No crafting here - just some "Mom" ponderings about being terrified and helpless when your child is in another country facing machine guns, as well as being proud of the blossoming taking place!
I used to call my youngest the "Wild Child". She was a little maniac when she was little - dirt just jumped onto her, and I worried about her climbing the street sign on the corner before the school bus arrived. She was always, however, pretty shy around anyone but us - not very outgoing, and pretty much afraid of every living being. Even 3-day old puppies.
My oldest was always Ms. Social Butterfly. This child could play on the same swingset as everyone else, and end up being the only one with clean clothes. She always had to be with friends, at a friend's, or have friends over. Always ready for a gathering, and always wanted to bring friends with no matter where we were going. This girl got the outgoing personality trait.
We always wonder what our children will "grow up to be" when they are little. I remember cringing when the Wild Child would answer me when I asked, "What do you want to be when you grow up?" "I want to be a daycayo pwovido just like you!". [I was a daycare provider for several years, and really encouraged her to choose a different career.] The Social Butterfly changed careers a few times over the years - teacher, veterinarian, nurse, doctor, lawyer, teacher, forensic scientist, researcher, nurse again.
They have blossomed into beautiful, intelligent, thoughtful, strong young women. The Wild Child is now the English Major, and the Social Butterfly is now my Uptown Girl and has decided, after 6 years, to go back to school to be a . . . Legal Assistant. I'm very, very happy to see her so determined to do something. I think she has been waiting to figure out just the right thing for her, and now she finally has a goal.
The Wild Child/English Major is currently in the Dominican Republic on a 5 week student volunteer trip. [She started a blog before she left, not knowing if she would be able to share her experiences as they happened. She barely has had connection at all, so maybe she'll transfer her journal at a later time when she's home again.] She left on Mother's Day, and spent the first week going to a school for Spanish immersion - language, cooking, and dancing. She lived with a local family there, so she got a good look at the daily culture. She then spent two weeks at a ranch in a remote area, living in barracks and walking to a nearby village to teach English, Math and Health subjects to children mostly aged 8-12. They also worked on construction of an annex to the tiny school. She witnessed some very, very poor conditions. It seemed a little intimidating to think my baby was taking anti-malaria pills and sleeping under a mosquito net. Then I thought tarantulas were intimidating, until she got stung by a jellyfish!
After the 2 weeks of volunteer work, the students have been enjoying some adventure travel. I thought they wouldn't need to worry about 'critters' or danger anymore. Ha ha! The thought of spelunking (dropping down a hole into a cave system, and then swimming through areas when necessary!) drives me crazy. Then they went white water rafting. (Not something you'd catch me doing in a million years!) On one of her calls, she told us she was OK after the little rafting accident. Little? Accident? They crashed into a raft that was stuck on a rock, she got flipped out and ended up underneath the raft. Yes, out of sight for a bit, much to everyone's panic. I tried to react during this conversation without falling off my chair so she wouldn't start crying. Yikes! That was a close one, and could've ended much differently.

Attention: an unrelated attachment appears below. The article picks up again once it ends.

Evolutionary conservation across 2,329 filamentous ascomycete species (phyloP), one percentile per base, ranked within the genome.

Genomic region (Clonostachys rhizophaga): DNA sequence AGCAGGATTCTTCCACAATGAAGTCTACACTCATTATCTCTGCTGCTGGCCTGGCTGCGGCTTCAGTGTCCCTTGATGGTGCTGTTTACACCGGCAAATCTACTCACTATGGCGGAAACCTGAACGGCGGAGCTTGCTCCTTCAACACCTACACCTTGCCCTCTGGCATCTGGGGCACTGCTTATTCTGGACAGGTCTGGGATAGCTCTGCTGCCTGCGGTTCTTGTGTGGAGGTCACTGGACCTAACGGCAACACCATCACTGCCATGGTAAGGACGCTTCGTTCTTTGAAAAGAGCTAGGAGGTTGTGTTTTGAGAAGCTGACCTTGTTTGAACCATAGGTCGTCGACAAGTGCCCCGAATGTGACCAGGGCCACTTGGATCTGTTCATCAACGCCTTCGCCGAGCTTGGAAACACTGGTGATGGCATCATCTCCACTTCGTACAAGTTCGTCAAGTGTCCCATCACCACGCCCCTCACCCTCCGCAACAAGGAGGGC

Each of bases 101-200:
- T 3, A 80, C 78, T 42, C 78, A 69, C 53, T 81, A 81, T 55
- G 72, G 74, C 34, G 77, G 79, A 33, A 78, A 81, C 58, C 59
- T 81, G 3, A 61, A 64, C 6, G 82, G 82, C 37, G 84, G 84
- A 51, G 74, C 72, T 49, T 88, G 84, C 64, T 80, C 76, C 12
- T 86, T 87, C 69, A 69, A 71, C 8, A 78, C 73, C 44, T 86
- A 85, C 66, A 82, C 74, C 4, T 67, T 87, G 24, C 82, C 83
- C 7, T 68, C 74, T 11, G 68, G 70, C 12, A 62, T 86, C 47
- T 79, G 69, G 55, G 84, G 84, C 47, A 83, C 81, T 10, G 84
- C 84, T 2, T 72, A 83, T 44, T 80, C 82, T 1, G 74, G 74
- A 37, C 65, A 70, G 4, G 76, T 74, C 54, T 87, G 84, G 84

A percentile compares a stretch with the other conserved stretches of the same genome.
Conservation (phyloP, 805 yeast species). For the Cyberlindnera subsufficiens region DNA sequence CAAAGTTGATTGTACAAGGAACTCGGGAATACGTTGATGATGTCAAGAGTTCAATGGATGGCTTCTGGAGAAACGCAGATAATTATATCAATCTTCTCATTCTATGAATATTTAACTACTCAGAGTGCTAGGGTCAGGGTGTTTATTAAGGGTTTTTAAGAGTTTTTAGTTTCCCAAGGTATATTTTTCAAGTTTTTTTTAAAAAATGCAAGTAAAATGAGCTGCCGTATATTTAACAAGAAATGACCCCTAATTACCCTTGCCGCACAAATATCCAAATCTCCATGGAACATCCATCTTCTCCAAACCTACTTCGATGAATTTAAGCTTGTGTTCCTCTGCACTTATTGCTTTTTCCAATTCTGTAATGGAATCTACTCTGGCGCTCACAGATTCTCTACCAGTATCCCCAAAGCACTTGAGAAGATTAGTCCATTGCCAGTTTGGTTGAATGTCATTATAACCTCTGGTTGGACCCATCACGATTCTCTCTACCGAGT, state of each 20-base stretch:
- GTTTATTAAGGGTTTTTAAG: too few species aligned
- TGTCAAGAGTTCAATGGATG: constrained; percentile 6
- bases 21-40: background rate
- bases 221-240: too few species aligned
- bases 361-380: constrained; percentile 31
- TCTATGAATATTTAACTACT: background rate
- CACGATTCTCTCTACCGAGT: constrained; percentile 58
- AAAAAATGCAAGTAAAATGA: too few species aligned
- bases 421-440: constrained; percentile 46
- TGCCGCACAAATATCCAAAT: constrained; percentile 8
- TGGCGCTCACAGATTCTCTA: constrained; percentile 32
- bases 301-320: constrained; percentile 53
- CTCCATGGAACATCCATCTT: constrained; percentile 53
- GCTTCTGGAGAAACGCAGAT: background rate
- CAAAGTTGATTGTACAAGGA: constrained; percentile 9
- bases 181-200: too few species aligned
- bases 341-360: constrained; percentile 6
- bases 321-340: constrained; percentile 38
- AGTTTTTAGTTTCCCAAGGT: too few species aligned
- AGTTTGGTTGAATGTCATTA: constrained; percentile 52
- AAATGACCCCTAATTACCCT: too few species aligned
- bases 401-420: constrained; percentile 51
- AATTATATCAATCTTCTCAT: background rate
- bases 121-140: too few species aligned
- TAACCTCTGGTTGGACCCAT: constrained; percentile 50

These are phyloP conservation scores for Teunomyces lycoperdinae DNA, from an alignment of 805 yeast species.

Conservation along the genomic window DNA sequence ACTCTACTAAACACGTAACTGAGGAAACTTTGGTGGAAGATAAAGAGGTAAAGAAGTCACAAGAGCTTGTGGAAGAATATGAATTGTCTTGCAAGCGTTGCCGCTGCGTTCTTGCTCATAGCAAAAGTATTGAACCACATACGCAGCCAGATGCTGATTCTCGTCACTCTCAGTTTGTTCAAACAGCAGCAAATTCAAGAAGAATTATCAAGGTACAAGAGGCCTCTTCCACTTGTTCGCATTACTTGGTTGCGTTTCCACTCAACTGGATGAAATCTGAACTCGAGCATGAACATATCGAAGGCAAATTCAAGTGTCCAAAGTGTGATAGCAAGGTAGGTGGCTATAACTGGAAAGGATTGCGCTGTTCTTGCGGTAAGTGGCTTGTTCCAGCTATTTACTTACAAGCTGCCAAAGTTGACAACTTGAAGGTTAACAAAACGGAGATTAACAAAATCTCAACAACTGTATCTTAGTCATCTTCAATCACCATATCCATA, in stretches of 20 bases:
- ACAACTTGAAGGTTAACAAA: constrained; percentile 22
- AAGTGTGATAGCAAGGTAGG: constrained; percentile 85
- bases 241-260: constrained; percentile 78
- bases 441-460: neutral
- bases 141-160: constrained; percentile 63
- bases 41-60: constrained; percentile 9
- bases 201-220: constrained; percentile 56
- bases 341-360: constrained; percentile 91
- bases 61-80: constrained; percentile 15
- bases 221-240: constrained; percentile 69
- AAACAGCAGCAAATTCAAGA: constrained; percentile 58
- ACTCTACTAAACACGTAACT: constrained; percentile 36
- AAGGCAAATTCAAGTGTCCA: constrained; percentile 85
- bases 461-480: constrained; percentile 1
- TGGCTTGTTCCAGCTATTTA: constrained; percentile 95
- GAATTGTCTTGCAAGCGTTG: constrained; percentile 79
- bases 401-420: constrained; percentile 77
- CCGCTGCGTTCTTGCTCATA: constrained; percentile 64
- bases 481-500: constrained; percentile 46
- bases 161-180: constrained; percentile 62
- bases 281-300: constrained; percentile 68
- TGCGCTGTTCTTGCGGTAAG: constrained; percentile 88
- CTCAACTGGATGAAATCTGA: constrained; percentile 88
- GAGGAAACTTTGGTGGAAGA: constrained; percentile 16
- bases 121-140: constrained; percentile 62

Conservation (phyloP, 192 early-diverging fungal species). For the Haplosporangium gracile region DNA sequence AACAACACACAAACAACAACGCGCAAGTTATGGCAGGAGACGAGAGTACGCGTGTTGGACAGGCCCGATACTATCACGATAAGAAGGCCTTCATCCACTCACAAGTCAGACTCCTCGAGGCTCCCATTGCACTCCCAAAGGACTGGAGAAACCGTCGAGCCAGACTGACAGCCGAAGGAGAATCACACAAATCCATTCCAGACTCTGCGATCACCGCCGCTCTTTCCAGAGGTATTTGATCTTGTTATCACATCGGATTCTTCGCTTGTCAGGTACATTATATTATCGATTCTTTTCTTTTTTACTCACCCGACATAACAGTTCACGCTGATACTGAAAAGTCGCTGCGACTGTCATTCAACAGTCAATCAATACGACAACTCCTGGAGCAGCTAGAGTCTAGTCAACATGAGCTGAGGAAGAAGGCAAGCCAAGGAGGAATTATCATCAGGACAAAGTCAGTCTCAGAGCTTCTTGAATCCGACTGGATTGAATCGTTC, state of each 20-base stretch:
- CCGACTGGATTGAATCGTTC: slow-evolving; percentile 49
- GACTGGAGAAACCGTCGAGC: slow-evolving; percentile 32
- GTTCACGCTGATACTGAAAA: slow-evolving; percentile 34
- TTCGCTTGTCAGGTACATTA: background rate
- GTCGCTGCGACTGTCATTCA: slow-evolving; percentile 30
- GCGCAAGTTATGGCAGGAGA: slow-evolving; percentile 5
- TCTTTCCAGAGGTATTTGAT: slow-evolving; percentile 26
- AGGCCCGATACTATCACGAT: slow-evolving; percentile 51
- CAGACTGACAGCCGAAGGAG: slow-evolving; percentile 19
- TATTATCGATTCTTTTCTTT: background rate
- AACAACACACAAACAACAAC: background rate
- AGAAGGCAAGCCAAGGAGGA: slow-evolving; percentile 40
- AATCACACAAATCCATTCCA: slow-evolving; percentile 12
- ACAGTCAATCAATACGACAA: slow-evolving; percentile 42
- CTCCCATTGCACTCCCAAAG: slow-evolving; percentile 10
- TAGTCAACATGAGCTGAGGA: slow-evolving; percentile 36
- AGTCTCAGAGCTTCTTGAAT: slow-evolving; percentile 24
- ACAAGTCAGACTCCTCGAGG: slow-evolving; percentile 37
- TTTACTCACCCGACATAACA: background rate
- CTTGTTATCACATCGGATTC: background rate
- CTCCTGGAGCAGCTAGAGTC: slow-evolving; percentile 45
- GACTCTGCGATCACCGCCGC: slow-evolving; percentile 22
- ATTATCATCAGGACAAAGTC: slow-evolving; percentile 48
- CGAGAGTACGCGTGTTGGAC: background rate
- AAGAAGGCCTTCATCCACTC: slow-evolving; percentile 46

During the same phone conversation, she proceeded to tell me about the 6-hour bus trip across the country to their next destination. And how they were stopped by military police. And how they were surrounded by machine guns. And that they almost had to get out and unload everything for inspection, but were finally let go after conversation between their leaders and the police. OK, that made my heart beat quite noticeably! (Remember, this is my child that was afraid of everything!)
I'm anxious for our conversation tonite. They went kayaking and exploring more caves today in a national park. I hope kayaks are fairly tame. I am just so darned proud of this young woman. She has been horseback riding through the countryside to experience rappelling down beautiful waterfalls, as well as learning about another culture and teaching about her own. She's never been away from home this long. Maybe she really is a Wild Child.
I never dreamed that my girls would be where they are right this minute. But I always wondered what it would be like to see them grow and blossom and mature. I couldn't be prouder of who they have become, and who they have yet to become!